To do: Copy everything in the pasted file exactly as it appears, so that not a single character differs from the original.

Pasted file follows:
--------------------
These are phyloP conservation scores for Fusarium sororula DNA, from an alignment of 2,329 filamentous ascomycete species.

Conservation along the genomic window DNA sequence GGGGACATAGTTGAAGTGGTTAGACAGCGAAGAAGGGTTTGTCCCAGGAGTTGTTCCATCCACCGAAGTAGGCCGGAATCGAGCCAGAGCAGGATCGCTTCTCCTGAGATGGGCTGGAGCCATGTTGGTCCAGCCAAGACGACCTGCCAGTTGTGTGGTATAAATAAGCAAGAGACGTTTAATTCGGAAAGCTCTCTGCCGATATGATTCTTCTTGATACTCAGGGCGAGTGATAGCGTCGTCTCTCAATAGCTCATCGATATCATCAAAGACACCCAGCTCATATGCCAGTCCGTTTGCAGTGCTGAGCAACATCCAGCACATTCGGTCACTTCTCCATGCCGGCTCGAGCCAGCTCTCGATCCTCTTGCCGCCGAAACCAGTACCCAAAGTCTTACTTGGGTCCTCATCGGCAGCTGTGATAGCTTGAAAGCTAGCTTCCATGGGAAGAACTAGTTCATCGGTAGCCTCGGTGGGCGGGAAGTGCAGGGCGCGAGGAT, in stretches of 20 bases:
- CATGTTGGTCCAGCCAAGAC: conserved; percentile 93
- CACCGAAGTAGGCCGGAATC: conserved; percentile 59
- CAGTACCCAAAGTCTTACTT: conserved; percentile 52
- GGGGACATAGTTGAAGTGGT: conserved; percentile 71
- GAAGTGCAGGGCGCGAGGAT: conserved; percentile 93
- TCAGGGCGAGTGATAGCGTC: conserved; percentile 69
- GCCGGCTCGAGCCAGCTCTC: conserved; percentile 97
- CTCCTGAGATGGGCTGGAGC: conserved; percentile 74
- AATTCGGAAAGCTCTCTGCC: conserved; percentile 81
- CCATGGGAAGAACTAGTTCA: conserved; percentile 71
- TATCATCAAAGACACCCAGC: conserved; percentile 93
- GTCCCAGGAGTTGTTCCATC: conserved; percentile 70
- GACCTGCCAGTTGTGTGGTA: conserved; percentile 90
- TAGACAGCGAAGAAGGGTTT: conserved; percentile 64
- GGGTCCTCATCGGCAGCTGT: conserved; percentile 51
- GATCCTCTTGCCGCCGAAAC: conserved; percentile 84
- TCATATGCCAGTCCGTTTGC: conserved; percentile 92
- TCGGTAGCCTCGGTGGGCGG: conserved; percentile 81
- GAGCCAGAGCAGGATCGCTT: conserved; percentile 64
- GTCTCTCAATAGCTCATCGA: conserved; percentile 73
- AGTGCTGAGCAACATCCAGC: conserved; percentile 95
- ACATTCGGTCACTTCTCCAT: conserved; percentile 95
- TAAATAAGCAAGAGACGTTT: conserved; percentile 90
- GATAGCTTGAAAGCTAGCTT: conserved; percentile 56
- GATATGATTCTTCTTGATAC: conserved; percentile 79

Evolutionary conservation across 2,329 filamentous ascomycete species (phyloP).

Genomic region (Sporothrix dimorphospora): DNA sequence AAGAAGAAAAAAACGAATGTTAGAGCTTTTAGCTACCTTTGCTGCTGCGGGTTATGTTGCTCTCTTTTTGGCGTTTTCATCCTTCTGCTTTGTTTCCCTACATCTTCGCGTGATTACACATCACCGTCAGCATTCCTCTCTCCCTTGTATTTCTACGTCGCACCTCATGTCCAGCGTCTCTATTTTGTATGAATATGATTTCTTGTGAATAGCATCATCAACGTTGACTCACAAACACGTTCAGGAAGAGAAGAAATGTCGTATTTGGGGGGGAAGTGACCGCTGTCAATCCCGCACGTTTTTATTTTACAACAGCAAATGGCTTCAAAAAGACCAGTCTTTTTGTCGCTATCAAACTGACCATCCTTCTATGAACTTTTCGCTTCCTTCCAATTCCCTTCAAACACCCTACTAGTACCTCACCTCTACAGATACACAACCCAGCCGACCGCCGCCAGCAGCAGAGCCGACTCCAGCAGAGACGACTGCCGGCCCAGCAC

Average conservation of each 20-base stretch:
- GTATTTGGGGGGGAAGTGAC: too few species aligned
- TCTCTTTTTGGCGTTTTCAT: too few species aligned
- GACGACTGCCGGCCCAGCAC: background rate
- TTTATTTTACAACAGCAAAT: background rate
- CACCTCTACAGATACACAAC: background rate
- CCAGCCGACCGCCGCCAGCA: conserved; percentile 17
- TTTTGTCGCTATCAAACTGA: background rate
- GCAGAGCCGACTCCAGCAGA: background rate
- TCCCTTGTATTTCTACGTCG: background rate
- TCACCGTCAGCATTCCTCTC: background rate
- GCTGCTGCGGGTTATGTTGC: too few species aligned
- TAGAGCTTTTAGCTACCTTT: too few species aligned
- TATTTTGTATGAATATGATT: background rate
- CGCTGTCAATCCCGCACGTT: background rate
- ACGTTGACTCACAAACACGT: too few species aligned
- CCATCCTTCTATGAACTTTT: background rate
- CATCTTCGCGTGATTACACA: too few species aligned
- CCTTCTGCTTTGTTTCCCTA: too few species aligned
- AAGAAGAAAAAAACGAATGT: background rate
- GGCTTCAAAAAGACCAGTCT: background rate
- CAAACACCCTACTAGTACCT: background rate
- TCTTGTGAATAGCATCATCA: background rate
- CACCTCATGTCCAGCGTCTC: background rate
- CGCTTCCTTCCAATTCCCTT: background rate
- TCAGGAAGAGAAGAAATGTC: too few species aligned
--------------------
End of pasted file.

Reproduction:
These are phyloP conservation scores for Fusarium sororula DNA, from an alignment of 2,329 filamentous ascomycete species.

Conservation along the genomic window DNA sequence GGGGACATAGTTGAAGTGGTTAGACAGCGAAGAAGGGTTTGTCCCAGGAGTTGTTCCATCCACCGAAGTAGGCCGGAATCGAGCCAGAGCAGGATCGCTTCTCCTGAGATGGGCTGGAGCCATGTTGGTCCAGCCAAGACGACCTGCCAGTTGTGTGGTATAAATAAGCAAGAGACGTTTAATTCGGAAAGCTCTCTGCCGATATGATTCTTCTTGATACTCAGGGCGAGTGATAGCGTCGTCTCTCAATAGCTCATCGATATCATCAAAGACACCCAGCTCATATGCCAGTCCGTTTGCAGTGCTGAGCAACATCCAGCACATTCGGTCACTTCTCCATGCCGGCTCGAGCCAGCTCTCGATCCTCTTGCCGCCGAAACCAGTACCCAAAGTCTTACTTGGGTCCTCATCGGCAGCTGTGATAGCTTGAAAGCTAGCTTCCATGGGAAGAACTAGTTCATCGGTAGCCTCGGTGGGCGGGAAGTGCAGGGCGCGAGGAT, in stretches of 20 bases:
- CATGTTGGTCCAGCCAAGAC: conserved; percentile 93
- CACCGAAGTAGGCCGGAATC: conserved; percentile 59
- CAGTACCCAAAGTCTTACTT: conserved; percentile 52
- GGGGACATAGTTGAAGTGGT: conserved; percentile 71
- GAAGTGCAGGGCGCGAGGAT: conserved; percentile 93
- TCAGGGCGAGTGATAGCGTC: conserved; percentile 69
- GCCGGCTCGAGCCAGCTCTC: conserved; percentile 97
- CTCCTGAGATGGGCTGGAGC: conserved; percentile 74
- AATTCGGAAAGCTCTCTGCC: conserved; percentile 81
- CCATGGGAAGAACTAGTTCA: conserved; percentile 71
- TATCATCAAAGACACCCAGC: conserved; percentile 93
- GTCCCAGGAGTTGTTCCATC: conserved; percentile 70
- GACCTGCCAGTTGTGTGGTA: conserved; percentile 90
- TAGACAGCGAAGAAGGGTTT: conserved; percentile 64
- GGGTCCTCATCGGCAGCTGT: conserved; percentile 51
- GATCCTCTTGCCGCCGAAAC: conserved; percentile 84
- TCATATGCCAGTCCGTTTGC: conserved; percentile 92
- TCGGTAGCCTCGGTGGGCGG: conserved; percentile 81
- GAGCCAGAGCAGGATCGCTT: conserved; percentile 64
- GTCTCTCAATAGCTCATCGA: conserved; percentile 73
- AGTGCTGAGCAACATCCAGC: conserved; percentile 95
- ACATTCGGTCACTTCTCCAT: conserved; percentile 95
- TAAATAAGCAAGAGACGTTT: conserved; percentile 90
- GATAGCTTGAAAGCTAGCTT: conserved; percentile 56
- GATATGATTCTTCTTGATAC: conserved; percentile 79

Evolutionary conservation across 2,329 filamentous ascomycete species (phyloP).

Genomic region (Sporothrix dimorphospora): DNA sequence AAGAAGAAAAAAACGAATGTTAGAGCTTTTAGCTACCTTTGCTGCTGCGGGTTATGTTGCTCTCTTTTTGGCGTTTTCATCCTTCTGCTTTGTTTCCCTACATCTTCGCGTGATTACACATCACCGTCAGCATTCCTCTCTCCCTTGTATTTCTACGTCGCACCTCATGTCCAGCGTCTCTATTTTGTATGAATATGATTTCTTGTGAATAGCATCATCAACGTTGACTCACAAACACGTTCAGGAAGAGAAGAAATGTCGTATTTGGGGGGGAAGTGACCGCTGTCAATCCCGCACGTTTTTATTTTACAACAGCAAATGGCTTCAAAAAGACCAGTCTTTTTGTCGCTATCAAACTGACCATCCTTCTATGAACTTTTCGCTTCCTTCCAATTCCCTTCAAACACCCTACTAGTACCTCACCTCTACAGATACACAACCCAGCCGACCGCCGCCAGCAGCAGAGCCGACTCCAGCAGAGACGACTGCCGGCCCAGCAC

Average conservation of each 20-base stretch:
- GTATTTGGGGGGGAAGTGAC: too few species aligned
- TCTCTTTTTGGCGTTTTCAT: too few species aligned
- GACGACTGCCGGCCCAGCAC: background rate
- TTTATTTTACAACAGCAAAT: background rate
- CACCTCTACAGATACACAAC: background rate
- CCAGCCGACCGCCGCCAGCA: conserved; percentile 17
- TTTTGTCGCTATCAAACTGA: background rate
- GCAGAGCCGACTCCAGCAGA: background rate
- TCCCTTGTATTTCTACGTCG: background rate
- TCACCGTCAGCATTCCTCTC: background rate
- GCTGCTGCGGGTTATGTTGC: too few species aligned
- TAGAGCTTTTAGCTACCTTT: too few species aligned
- TATTTTGTATGAATATGATT: background rate
- CGCTGTCAATCCCGCACGTT: background rate
- ACGTTGACTCACAAACACGT: too few species aligned
- CCATCCTTCTATGAACTTTT: background rate
- CATCTTCGCGTGATTACACA: too few species aligned
- CCTTCTGCTTTGTTTCCCTA: too few species aligned
- AAGAAGAAAAAAACGAATGT: background rate
- GGCTTCAAAAAGACCAGTCT: background rate
- CAAACACCCTACTAGTACCT: background rate
- TCTTGTGAATAGCATCATCA: background rate
- CACCTCATGTCCAGCGTCTC: background rate
- CGCTTCCTTCCAATTCCCTT: background rate
- TCAGGAAGAGAAGAAATGTC: too few species aligned